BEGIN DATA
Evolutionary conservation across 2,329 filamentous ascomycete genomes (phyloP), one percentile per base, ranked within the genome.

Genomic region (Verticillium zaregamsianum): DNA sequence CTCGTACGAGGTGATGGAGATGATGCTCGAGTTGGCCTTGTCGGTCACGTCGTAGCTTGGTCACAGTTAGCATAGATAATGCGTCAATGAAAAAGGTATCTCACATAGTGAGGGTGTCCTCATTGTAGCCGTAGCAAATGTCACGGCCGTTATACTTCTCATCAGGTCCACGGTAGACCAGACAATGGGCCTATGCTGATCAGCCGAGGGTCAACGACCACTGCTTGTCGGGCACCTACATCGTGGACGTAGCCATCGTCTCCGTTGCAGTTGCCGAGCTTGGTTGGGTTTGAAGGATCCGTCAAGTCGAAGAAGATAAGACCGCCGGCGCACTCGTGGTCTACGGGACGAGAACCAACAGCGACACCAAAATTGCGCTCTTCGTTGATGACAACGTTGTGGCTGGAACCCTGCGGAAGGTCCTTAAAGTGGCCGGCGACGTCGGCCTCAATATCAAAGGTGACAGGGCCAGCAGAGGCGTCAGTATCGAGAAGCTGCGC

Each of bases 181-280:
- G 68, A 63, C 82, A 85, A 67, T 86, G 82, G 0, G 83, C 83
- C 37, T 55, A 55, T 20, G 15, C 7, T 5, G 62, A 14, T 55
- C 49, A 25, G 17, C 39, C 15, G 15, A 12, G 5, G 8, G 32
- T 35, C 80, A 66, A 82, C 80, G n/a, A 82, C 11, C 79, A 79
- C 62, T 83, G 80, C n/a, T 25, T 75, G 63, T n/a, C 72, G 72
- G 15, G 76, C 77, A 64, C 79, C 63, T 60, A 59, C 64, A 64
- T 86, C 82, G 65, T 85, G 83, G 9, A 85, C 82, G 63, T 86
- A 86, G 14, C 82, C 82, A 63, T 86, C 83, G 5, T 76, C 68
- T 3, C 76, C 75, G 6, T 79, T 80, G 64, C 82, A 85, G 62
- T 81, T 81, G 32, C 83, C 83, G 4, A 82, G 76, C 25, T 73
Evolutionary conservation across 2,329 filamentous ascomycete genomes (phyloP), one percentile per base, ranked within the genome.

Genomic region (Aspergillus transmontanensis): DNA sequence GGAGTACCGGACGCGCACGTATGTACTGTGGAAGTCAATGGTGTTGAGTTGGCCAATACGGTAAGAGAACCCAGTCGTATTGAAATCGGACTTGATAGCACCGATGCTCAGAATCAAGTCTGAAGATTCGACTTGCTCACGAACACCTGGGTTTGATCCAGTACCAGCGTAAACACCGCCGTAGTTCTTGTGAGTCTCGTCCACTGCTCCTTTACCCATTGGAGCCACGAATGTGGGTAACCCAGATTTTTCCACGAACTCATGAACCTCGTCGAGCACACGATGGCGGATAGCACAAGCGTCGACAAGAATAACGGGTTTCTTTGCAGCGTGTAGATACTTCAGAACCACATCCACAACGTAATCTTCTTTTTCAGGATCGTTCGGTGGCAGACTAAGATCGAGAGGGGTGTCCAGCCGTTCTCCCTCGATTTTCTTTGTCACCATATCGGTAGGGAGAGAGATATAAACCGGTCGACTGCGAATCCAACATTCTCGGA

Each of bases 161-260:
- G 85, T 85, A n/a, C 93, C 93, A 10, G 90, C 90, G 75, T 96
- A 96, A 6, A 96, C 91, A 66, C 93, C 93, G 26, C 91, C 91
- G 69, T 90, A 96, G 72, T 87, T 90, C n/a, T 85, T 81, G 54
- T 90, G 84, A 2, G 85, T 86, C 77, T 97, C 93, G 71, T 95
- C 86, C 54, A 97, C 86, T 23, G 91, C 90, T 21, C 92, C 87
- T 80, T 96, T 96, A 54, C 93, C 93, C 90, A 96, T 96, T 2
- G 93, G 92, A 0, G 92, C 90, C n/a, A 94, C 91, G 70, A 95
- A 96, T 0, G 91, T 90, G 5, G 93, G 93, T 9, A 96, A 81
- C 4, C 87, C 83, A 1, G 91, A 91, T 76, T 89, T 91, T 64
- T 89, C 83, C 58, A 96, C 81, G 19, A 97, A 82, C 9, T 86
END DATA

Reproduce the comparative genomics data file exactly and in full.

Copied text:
Evolutionary conservation across 2,329 filamentous ascomycete genomes (phyloP), one percentile per base, ranked within the genome.

Genomic region (Verticillium zaregamsianum): DNA sequence CTCGTACGAGGTGATGGAGATGATGCTCGAGTTGGCCTTGTCGGTCACGTCGTAGCTTGGTCACAGTTAGCATAGATAATGCGTCAATGAAAAAGGTATCTCACATAGTGAGGGTGTCCTCATTGTAGCCGTAGCAAATGTCACGGCCGTTATACTTCTCATCAGGTCCACGGTAGACCAGACAATGGGCCTATGCTGATCAGCCGAGGGTCAACGACCACTGCTTGTCGGGCACCTACATCGTGGACGTAGCCATCGTCTCCGTTGCAGTTGCCGAGCTTGGTTGGGTTTGAAGGATCCGTCAAGTCGAAGAAGATAAGACCGCCGGCGCACTCGTGGTCTACGGGACGAGAACCAACAGCGACACCAAAATTGCGCTCTTCGTTGATGACAACGTTGTGGCTGGAACCCTGCGGAAGGTCCTTAAAGTGGCCGGCGACGTCGGCCTCAATATCAAAGGTGACAGGGCCAGCAGAGGCGTCAGTATCGAGAAGCTGCGC

Each of bases 181-280:
- G 68, A 63, C 82, A 85, A 67, T 86, G 82, G 0, G 83, C 83
- C 37, T 55, A 55, T 20, G 15, C 7, T 5, G 62, A 14, T 55
- C 49, A 25, G 17, C 39, C 15, G 15, A 12, G 5, G 8, G 32
- T 35, C 80, A 66, A 82, C 80, G n/a, A 82, C 11, C 79, A 79
- C 62, T 83, G 80, C n/a, T 25, T 75, G 63, T n/a, C 72, G 72
- G 15, G 76, C 77, A 64, C 79, C 63, T 60, A 59, C 64, A 64
- T 86, C 82, G 65, T 85, G 83, G 9, A 85, C 82, G 63, T 86
- A 86, G 14, C 82, C 82, A 63, T 86, C 83, G 5, T 76, C 68
- T 3, C 76, C 75, G 6, T 79, T 80, G 64, C 82, A 85, G 62
- T 81, T 81, G 32, C 83, C 83, G 4, A 82, G 76, C 25, T 73
Evolutionary conservation across 2,329 filamentous ascomycete genomes (phyloP), one percentile per base, ranked within the genome.

Genomic region (Aspergillus transmontanensis): DNA sequence GGAGTACCGGACGCGCACGTATGTACTGTGGAAGTCAATGGTGTTGAGTTGGCCAATACGGTAAGAGAACCCAGTCGTATTGAAATCGGACTTGATAGCACCGATGCTCAGAATCAAGTCTGAAGATTCGACTTGCTCACGAACACCTGGGTTTGATCCAGTACCAGCGTAAACACCGCCGTAGTTCTTGTGAGTCTCGTCCACTGCTCCTTTACCCATTGGAGCCACGAATGTGGGTAACCCAGATTTTTCCACGAACTCATGAACCTCGTCGAGCACACGATGGCGGATAGCACAAGCGTCGACAAGAATAACGGGTTTCTTTGCAGCGTGTAGATACTTCAGAACCACATCCACAACGTAATCTTCTTTTTCAGGATCGTTCGGTGGCAGACTAAGATCGAGAGGGGTGTCCAGCCGTTCTCCCTCGATTTTCTTTGTCACCATATCGGTAGGGAGAGAGATATAAACCGGTCGACTGCGAATCCAACATTCTCGGA

Each of bases 161-260:
- G 85, T 85, A n/a, C 93, C 93, A 10, G 90, C 90, G 75, T 96
- A 96, A 6, A 96, C 91, A 66, C 93, C 93, G 26, C 91, C 91
- G 69, T 90, A 96, G 72, T 87, T 90, C n/a, T 85, T 81, G 54
- T 90, G 84, A 2, G 85, T 86, C 77, T 97, C 93, G 71, T 95
- C 86, C 54, A 97, C 86, T 23, G 91, C 90, T 21, C 92, C 87
- T 80, T 96, T 96, A 54, C 93, C 93, C 90, A 96, T 96, T 2
- G 93, G 92, A 0, G 92, C 90, C n/a, A 94, C 91, G 70, A 95
- A 96, T 0, G 91, T 90, G 5, G 93, G 93, T 9, A 96, A 81
- C 4, C 87, C 83, A 1, G 91, A 91, T 76, T 89, T 91, T 64
- T 89, C 83, C 58, A 96, C 81, G 19, A 97, A 82, C 9, T 86